In criminal cases the Court has the authority to permit assigned counsel to retain a toxicologist at the expense of the County. State v. Williams, 46 N.J. 427, 217 A.2d 609 (1966). Prior to the establishment of the Public Defender's office, attorneys were traditionally assigned to represent pro bono any indigent criminal defendant, but the Supreme Court would not require members of the bar to absorb full cost of defense of indigents. The County had the responsibility to meet the cost of criminal prosecutions, including the expense of providing counsel for indigent accuseds. State v. Rush, 46 N.J. 399, 217 A.2d 441 (1966).
The Public Defender's office was created by legislation in 1967. This relieved the counties of the financial obligation for the defense of accused individuals in criminal matters and placed the burden on a centrally administered agency of the State.
Termination of parental rights is generally considered a civil action, not criminal, and therefore is not the province of the Public Defender. However, termination of parental rights has been described as quasi-criminal: see In re Guardianship of Dotson, 72 N.J. 112, 367 A.2d 1160 (1976) where in a guardianship action the Supreme Court said,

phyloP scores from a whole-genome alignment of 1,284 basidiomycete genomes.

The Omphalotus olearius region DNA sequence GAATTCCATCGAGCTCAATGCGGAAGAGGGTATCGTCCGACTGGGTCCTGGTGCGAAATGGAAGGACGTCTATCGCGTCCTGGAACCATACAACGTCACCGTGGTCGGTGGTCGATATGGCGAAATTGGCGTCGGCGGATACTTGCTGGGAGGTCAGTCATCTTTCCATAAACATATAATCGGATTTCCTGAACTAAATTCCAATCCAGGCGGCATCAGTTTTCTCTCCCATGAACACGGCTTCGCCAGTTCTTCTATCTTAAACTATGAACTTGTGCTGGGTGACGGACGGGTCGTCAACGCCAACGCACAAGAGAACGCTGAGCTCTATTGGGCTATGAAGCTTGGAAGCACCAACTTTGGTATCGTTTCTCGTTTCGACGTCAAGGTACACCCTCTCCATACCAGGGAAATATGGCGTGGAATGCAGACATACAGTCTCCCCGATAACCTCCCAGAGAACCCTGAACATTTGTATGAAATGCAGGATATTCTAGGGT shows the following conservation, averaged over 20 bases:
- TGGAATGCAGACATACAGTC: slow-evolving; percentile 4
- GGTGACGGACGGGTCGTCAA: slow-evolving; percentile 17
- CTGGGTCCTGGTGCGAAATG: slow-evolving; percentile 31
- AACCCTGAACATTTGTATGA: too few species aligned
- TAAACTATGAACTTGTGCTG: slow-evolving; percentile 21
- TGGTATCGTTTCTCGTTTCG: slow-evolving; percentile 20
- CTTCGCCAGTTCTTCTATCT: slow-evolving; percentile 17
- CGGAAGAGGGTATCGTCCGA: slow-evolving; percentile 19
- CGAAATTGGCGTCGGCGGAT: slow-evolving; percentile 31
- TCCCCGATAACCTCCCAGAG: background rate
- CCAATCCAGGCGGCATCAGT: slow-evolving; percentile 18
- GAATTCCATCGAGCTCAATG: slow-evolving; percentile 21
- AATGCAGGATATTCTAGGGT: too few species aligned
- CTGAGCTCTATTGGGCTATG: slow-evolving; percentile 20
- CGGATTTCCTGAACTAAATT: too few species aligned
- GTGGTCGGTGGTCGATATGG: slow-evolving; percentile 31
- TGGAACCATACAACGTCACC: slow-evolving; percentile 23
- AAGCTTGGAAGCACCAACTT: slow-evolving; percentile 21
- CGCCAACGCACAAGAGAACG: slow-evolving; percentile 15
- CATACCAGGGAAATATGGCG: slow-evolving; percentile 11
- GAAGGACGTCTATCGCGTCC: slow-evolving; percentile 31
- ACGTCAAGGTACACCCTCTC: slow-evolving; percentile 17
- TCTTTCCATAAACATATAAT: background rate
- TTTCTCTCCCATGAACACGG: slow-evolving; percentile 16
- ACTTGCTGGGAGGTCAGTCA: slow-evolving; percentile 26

"We focus now on the specific type of proceeding before us. It presents circumstances of an unusual character. While it is denominated a civil matter, it is almost quasi-criminal in nature, since it seeks to terminate for cause all parental ties between the children here involved and their natural parents. It is not the ordinary civil suit where, except for the possible waiving of filing fees, the parties are left to their own resources in the litigation they pursue. As such, it is deserving of special treatment."
Quasi-criminal matters can use the criminal standards as a guide. Drunk driving is not a criminal charge; however, it is quasi-criminal, that is, criminal in nature. In such a case,
"Constitutional obligation to furnish counsel to an indigent can sensibly only be construed to include as well that which is necessary to proper defense in
[250 NJSuper Page 117]
addition to the time and professional efforts of an attorney, and court has inherent power to require that such be provided at public expense.